(click to enlarge photos)
At seconds shy of 2:17 on the Monday afternoon of Aug. 13, 1951, a struggling Boeing B-50, less than a minute after taking off from Boeing Field and heading north, with its nose pointing up but its tail falling, just missed slamming into the tall brick tower of the Sick’s Brewery on Airport Way. The shaking 99-foot long bomber next plunged to the roadway between the brewery and the Lester Apartments plowing into the north end of the three-story tenement and instantly torching it with about 3000 gallons of splashing aviation fuel.
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Along with the crew of six, five residents of the Lester perished. Many more were saved because of the adrenal-fired valor of Rainier Beer employees who rushed into the burning apartments helping pull many injured and/or panicked survivors to safety and the ambulances – and beer trucks – that rushed those that needed it to Harborview Hospital.
At least two of the workers were saved by Rainier Beer itself. Brewery teamster Ira Scribner (a former pitcher for the Seattle Rainiers) explained for himself and Harold Anderson, “We just stayed at the brewery for three minutes between trips.” The pause was for an extra beer. “Otherwise the plane would have hit our truck as sure as shootin.”
The destruction of the Lester revived its ignominious origins. In 1914 the national publication, Harper’s Weekly, pictured it with the caption “the largest brothel in the world.” The scandal connected with its permissive construction on the city’s vacated 10th Avenue South – behind the brewery – spelled the end, by recall, of the rambunctious “open town” mayor Hiram Gill’s first term.
Historian Murray Morgan, famous for his treatment of Gill and much else in his local classic “Skid Road,” recalled for me how one of Gill’s waggish contemporaries noted that the big brothel’s developer, the Rex Improvement Company, was misnamed – but barely. Without offering the correction, the party punster had noted that “Rex” was misspelled by one mere letter.
Anything to add, Paul? Yes Jean, a few features from the neighborhood beginning with the brewery and a feature written long before there was any inkling of Tulley’s rise or rumored fall.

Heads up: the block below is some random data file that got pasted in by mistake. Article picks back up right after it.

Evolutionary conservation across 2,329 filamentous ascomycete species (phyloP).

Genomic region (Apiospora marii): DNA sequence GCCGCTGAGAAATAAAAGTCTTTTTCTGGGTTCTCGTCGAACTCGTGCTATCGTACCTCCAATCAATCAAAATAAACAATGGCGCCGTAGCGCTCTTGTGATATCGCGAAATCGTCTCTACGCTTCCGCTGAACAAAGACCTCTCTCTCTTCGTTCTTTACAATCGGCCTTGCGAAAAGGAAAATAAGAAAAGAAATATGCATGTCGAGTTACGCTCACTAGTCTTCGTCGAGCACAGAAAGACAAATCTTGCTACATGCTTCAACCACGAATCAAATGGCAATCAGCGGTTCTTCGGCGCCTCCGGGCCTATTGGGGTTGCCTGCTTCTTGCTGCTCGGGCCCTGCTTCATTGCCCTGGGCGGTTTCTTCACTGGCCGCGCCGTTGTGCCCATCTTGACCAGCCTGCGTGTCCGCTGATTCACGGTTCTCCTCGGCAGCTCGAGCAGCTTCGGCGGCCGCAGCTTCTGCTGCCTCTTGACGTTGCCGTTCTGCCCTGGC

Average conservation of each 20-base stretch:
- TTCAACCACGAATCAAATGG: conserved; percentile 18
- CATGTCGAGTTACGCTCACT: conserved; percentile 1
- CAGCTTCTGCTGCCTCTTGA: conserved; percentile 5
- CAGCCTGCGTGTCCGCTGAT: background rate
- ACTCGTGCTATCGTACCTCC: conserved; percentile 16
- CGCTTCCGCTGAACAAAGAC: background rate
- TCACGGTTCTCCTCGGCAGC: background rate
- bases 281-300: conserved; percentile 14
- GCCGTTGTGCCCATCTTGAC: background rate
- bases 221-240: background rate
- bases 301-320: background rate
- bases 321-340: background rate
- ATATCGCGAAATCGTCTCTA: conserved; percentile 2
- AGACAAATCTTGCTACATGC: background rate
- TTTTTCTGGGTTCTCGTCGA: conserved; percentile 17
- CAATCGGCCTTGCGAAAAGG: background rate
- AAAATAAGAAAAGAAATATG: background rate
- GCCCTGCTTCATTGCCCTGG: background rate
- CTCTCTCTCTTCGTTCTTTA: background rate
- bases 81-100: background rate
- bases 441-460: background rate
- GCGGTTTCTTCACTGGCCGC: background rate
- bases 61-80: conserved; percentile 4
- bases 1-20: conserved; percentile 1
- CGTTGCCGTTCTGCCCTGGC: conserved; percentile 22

The RAINIER BREWERY – IN SOUTH SEATTLE
(First appeared in Pacific Jan.17, 1988.)
This historic view of Rainier Beer’s Bayview Brewery has been printed oft’ before. It is as easy to understand the scene’s popularity as it is to see that some of the brewery’s architectural features have survived into this century.
Researchers vary widely in giving the photo a date. It has been documented that at the time this photo was taken, the corporate name of the brewery was the Seattle Brewing & Malting Co., which dated to 1893. One of the brand names, of course, was Rainier.
Accounts also vary as to when the founder, Andrew Hemrich, first came to Seattle. Some say 1878, others 1881, but most of the brewer’s biographers claim he arrived in 1883. Once in town, Hemrich joined with a John Kopp in building a brewery here at Bayview just above the tidewater that then still lapped against the western slope of Beacon Hill. Since there was then still no year-round waterfront road into Seattle, the first barrels were brought to town in a rowboat. On the scene’s far left is the mansion Hemrich built for his family in 1892, and on the far right are the narrow-gauge tracks of the Grant Street Electric Railway.
Hemrick next built himself another brewery down the viaduct in Georgetown. When Prohibition dried the state in 1916, the company’s Georgetown plant was claimed to be the sixth largest brewery in the world and the largest industrial establishment in the state.
Soon after the “noble experiment” was repealed in 1933, Canadian brewer Fritz Sick and his Tacoma-born son, Emil, purchased the original Bayview plant, renovated it and started brewing Rheinlander brand beer. Two years later the Sicks bought the Georgetown plant and the Northwest rights to the historic trade name “Rainier.”
It was not until 1957 that Emil Sick managed to purchased the nationwide rights to the Rainier label. By then the Sicks’ kingdom had grown into what the company claimed was the world’s largest brewery system. Five years later the Rainier label operations were consolidated into the Bayview plant.